An excerpt from A Pause in the Rain published in Verb Sap; May 2005
The Channel Islands are a few miles off California’s Central Coast, but they’re sufficiently remote that they might as well be on another planet. My husband, Grammy Award-winning musician Chuck Greenberg, passed Santa Cruz Island––the largest and most visible of the chain––often during his frequent trips from our home in San Luis Obispo County to Los Angeles, where the rest of the members of his band, Shadowfax, lived. The shortcut San Marcos Pass through the Santa Barbara Mountains yields a spectacular view of Santa Cruz, along with the other Channel Islands––a shimmering chain of peaks jutting from the teal blue Pacific.
The Nature Conservancy, which owns most of Santa Cruz Island, had used the Shadowfax tune “Ritual” in a soundtrack for one of its conservation videos. In return for the favor, the Conservancy invited our family to stay at any one of its holdings across the country. Chuck chose the island. We had a great time. The caretakers of the main property, which includes a well-preserved ranch, were consummate hosts, showing us all over the island by Jeep, and cooking delicious meals for us. We fell in love with the peace and magic of the place. Chuck relaxed as never before on vacation. He had needed a break from the otherwise ubiquitous telephone.
In his inimitable way, Chuck managed to charm our hosts so much that they invited us to return to the island over Labor Day weekend in 1995. We jumped at the chance. We were both feeling stressed out––I from finishing up requirements for a teaching credential, and he from the production of his second solo project. The day before we left, Chuck complained that he didn’t feel well, and that shoulder and arm were sore, but he’d been looking forward to the trip and insisted on making it. I assumed that the soreness was from spending days sitting at the consoles of our in-home studio as he composed music for his album.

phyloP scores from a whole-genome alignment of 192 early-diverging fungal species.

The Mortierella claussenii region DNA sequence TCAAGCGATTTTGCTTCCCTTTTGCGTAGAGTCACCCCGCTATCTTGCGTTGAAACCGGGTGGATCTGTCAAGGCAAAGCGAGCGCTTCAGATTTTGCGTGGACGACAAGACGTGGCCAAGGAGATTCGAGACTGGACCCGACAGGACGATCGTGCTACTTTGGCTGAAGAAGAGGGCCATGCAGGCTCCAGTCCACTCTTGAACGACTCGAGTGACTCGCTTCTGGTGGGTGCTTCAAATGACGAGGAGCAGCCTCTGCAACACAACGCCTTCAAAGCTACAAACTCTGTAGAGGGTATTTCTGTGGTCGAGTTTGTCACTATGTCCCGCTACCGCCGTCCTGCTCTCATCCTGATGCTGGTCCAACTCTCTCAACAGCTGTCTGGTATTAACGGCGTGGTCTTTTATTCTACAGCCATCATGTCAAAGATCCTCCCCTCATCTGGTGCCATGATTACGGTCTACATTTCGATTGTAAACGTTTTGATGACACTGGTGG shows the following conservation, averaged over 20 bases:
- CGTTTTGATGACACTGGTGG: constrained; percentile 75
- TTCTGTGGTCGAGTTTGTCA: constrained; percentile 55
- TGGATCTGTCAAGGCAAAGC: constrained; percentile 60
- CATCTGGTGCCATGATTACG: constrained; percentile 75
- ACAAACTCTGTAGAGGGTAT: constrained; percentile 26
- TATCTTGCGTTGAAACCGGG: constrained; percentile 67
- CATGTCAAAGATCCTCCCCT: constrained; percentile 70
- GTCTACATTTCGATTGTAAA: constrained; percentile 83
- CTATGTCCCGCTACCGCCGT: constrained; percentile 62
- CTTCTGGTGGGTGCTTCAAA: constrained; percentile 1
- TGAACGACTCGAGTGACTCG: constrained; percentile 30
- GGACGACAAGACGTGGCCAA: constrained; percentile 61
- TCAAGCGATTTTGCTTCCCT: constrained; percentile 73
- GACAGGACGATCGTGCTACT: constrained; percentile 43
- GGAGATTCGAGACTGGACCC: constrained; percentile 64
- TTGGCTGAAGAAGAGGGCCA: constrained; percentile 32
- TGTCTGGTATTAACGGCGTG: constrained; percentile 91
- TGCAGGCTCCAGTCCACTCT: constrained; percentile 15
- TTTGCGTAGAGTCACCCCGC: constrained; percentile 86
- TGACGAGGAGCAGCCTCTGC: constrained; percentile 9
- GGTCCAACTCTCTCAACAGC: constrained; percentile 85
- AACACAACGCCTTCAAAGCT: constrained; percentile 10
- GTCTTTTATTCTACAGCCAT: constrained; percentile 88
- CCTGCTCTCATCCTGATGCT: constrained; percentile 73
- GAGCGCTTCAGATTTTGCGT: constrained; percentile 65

Chuck drove us to Ventura, where we spent Friday night with some long-time friends. Our nine-year-old twins, Gian and Greg, came with us. Our eldest son, Maceo, stayed behind because he didn’t want to miss the first day of school. Chuck seemed to feel better Saturday morning and was upbeat and excited as we watched supplies being lifted by crane onto the Navy boat that would take us from Oxnard to Santa Cruz Island.
The seas became rough as we headed through the deep channel, but the ride was exhilarating. The wind hammered our faces and pods of dolphins raced alongside us, jumping in the wake of the boat. Soon the peaks of Anacapa and Santa Cruz Islands loomed.
Before long we had docked at Prisoner’s Harbor and by early afternoon we were ensconced at the ranch, watching with amusement as the twins played with the resident island fox, Josie. Josie had been orphaned as a baby and rescued by the ranch staff. The twins would take turns chasing her around the ranch and then she would chase them, nipping at their heels if they were too slow. They finally figured out how to outsmart her by splitting up. Poor Josie was so confused at having two kids to keep track of she finally crawled off and curled up under a bush, exhausted.